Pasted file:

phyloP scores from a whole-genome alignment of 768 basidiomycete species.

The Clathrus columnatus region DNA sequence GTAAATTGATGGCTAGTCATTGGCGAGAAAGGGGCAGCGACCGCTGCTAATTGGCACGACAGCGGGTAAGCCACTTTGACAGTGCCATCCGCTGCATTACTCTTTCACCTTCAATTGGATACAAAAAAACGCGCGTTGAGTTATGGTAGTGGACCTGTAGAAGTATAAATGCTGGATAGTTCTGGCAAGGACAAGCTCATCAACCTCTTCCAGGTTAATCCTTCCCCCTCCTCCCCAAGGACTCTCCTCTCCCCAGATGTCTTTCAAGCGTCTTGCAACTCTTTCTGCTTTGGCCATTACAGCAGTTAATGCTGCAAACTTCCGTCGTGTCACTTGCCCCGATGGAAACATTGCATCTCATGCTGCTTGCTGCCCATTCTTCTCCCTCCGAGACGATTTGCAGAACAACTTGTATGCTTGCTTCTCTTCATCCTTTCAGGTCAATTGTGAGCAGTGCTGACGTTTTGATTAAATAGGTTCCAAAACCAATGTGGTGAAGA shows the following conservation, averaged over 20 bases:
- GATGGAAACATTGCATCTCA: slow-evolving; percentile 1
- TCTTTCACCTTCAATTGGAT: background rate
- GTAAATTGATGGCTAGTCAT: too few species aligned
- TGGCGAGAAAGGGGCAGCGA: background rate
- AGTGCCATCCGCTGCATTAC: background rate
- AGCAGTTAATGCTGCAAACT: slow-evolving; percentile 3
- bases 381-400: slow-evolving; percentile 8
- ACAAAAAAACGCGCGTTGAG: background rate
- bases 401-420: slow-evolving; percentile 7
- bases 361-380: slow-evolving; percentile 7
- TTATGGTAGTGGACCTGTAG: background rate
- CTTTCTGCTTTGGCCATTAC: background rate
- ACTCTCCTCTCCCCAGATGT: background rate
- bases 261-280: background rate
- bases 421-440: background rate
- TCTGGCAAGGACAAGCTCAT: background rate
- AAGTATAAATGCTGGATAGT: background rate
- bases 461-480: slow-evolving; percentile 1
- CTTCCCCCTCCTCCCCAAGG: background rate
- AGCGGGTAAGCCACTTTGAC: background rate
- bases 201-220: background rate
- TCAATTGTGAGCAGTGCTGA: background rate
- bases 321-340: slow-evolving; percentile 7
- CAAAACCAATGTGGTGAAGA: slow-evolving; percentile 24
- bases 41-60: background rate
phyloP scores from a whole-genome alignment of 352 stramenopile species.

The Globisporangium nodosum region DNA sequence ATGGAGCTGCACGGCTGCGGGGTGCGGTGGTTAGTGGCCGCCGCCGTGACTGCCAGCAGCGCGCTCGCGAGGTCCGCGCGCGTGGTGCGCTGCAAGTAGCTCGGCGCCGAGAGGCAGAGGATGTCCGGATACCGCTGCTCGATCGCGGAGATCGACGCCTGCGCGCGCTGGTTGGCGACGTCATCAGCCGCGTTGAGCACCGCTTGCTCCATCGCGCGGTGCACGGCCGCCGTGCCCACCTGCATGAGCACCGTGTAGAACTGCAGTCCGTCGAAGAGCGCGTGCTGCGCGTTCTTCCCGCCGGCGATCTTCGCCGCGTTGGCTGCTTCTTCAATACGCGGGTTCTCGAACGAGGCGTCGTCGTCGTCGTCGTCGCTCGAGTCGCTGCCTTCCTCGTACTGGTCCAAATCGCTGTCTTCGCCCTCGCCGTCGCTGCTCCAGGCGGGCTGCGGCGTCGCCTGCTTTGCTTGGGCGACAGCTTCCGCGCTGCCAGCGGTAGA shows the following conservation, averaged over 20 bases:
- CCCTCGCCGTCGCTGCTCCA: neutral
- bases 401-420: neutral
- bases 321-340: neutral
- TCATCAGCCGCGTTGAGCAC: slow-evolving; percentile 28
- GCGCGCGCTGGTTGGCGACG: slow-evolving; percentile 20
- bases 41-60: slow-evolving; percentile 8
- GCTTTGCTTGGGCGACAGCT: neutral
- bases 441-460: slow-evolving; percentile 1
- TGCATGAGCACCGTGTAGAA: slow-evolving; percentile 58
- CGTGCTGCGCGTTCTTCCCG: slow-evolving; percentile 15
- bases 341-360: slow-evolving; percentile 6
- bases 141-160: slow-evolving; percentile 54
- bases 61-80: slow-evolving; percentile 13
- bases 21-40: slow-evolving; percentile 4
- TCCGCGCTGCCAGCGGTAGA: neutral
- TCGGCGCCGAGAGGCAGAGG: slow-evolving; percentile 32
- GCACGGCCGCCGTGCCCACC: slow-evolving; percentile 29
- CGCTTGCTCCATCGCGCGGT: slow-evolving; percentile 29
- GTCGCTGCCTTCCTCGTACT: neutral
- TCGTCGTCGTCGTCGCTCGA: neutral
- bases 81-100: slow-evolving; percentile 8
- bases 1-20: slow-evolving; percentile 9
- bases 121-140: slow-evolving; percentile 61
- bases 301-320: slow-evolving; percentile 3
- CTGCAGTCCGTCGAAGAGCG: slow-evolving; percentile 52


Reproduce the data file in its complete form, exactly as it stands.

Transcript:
phyloP scores from a whole-genome alignment of 768 basidiomycete species.

The Clathrus columnatus region DNA sequence GTAAATTGATGGCTAGTCATTGGCGAGAAAGGGGCAGCGACCGCTGCTAATTGGCACGACAGCGGGTAAGCCACTTTGACAGTGCCATCCGCTGCATTACTCTTTCACCTTCAATTGGATACAAAAAAACGCGCGTTGAGTTATGGTAGTGGACCTGTAGAAGTATAAATGCTGGATAGTTCTGGCAAGGACAAGCTCATCAACCTCTTCCAGGTTAATCCTTCCCCCTCCTCCCCAAGGACTCTCCTCTCCCCAGATGTCTTTCAAGCGTCTTGCAACTCTTTCTGCTTTGGCCATTACAGCAGTTAATGCTGCAAACTTCCGTCGTGTCACTTGCCCCGATGGAAACATTGCATCTCATGCTGCTTGCTGCCCATTCTTCTCCCTCCGAGACGATTTGCAGAACAACTTGTATGCTTGCTTCTCTTCATCCTTTCAGGTCAATTGTGAGCAGTGCTGACGTTTTGATTAAATAGGTTCCAAAACCAATGTGGTGAAGA shows the following conservation, averaged over 20 bases:
- GATGGAAACATTGCATCTCA: slow-evolving; percentile 1
- TCTTTCACCTTCAATTGGAT: background rate
- GTAAATTGATGGCTAGTCAT: too few species aligned
- TGGCGAGAAAGGGGCAGCGA: background rate
- AGTGCCATCCGCTGCATTAC: background rate
- AGCAGTTAATGCTGCAAACT: slow-evolving; percentile 3
- bases 381-400: slow-evolving; percentile 8
- ACAAAAAAACGCGCGTTGAG: background rate
- bases 401-420: slow-evolving; percentile 7
- bases 361-380: slow-evolving; percentile 7
- TTATGGTAGTGGACCTGTAG: background rate
- CTTTCTGCTTTGGCCATTAC: background rate
- ACTCTCCTCTCCCCAGATGT: background rate
- bases 261-280: background rate
- bases 421-440: background rate
- TCTGGCAAGGACAAGCTCAT: background rate
- AAGTATAAATGCTGGATAGT: background rate
- bases 461-480: slow-evolving; percentile 1
- CTTCCCCCTCCTCCCCAAGG: background rate
- AGCGGGTAAGCCACTTTGAC: background rate
- bases 201-220: background rate
- TCAATTGTGAGCAGTGCTGA: background rate
- bases 321-340: slow-evolving; percentile 7
- CAAAACCAATGTGGTGAAGA: slow-evolving; percentile 24
- bases 41-60: background rate
phyloP scores from a whole-genome alignment of 352 stramenopile species.

The Globisporangium nodosum region DNA sequence ATGGAGCTGCACGGCTGCGGGGTGCGGTGGTTAGTGGCCGCCGCCGTGACTGCCAGCAGCGCGCTCGCGAGGTCCGCGCGCGTGGTGCGCTGCAAGTAGCTCGGCGCCGAGAGGCAGAGGATGTCCGGATACCGCTGCTCGATCGCGGAGATCGACGCCTGCGCGCGCTGGTTGGCGACGTCATCAGCCGCGTTGAGCACCGCTTGCTCCATCGCGCGGTGCACGGCCGCCGTGCCCACCTGCATGAGCACCGTGTAGAACTGCAGTCCGTCGAAGAGCGCGTGCTGCGCGTTCTTCCCGCCGGCGATCTTCGCCGCGTTGGCTGCTTCTTCAATACGCGGGTTCTCGAACGAGGCGTCGTCGTCGTCGTCGTCGCTCGAGTCGCTGCCTTCCTCGTACTGGTCCAAATCGCTGTCTTCGCCCTCGCCGTCGCTGCTCCAGGCGGGCTGCGGCGTCGCCTGCTTTGCTTGGGCGACAGCTTCCGCGCTGCCAGCGGTAGA shows the following conservation, averaged over 20 bases:
- CCCTCGCCGTCGCTGCTCCA: neutral
- bases 401-420: neutral
- bases 321-340: neutral
- TCATCAGCCGCGTTGAGCAC: slow-evolving; percentile 28
- GCGCGCGCTGGTTGGCGACG: slow-evolving; percentile 20
- bases 41-60: slow-evolving; percentile 8
- GCTTTGCTTGGGCGACAGCT: neutral
- bases 441-460: slow-evolving; percentile 1
- TGCATGAGCACCGTGTAGAA: slow-evolving; percentile 58
- CGTGCTGCGCGTTCTTCCCG: slow-evolving; percentile 15
- bases 341-360: slow-evolving; percentile 6
- bases 141-160: slow-evolving; percentile 54
- bases 61-80: slow-evolving; percentile 13
- bases 21-40: slow-evolving; percentile 4
- TCCGCGCTGCCAGCGGTAGA: neutral
- TCGGCGCCGAGAGGCAGAGG: slow-evolving; percentile 32
- GCACGGCCGCCGTGCCCACC: slow-evolving; percentile 29
- CGCTTGCTCCATCGCGCGGT: slow-evolving; percentile 29
- GTCGCTGCCTTCCTCGTACT: neutral
- TCGTCGTCGTCGTCGCTCGA: neutral
- bases 81-100: slow-evolving; percentile 8
- bases 1-20: slow-evolving; percentile 9
- bases 121-140: slow-evolving; percentile 61
- bases 301-320: slow-evolving; percentile 3
- CTGCAGTCCGTCGAAGAGCG: slow-evolving; percentile 52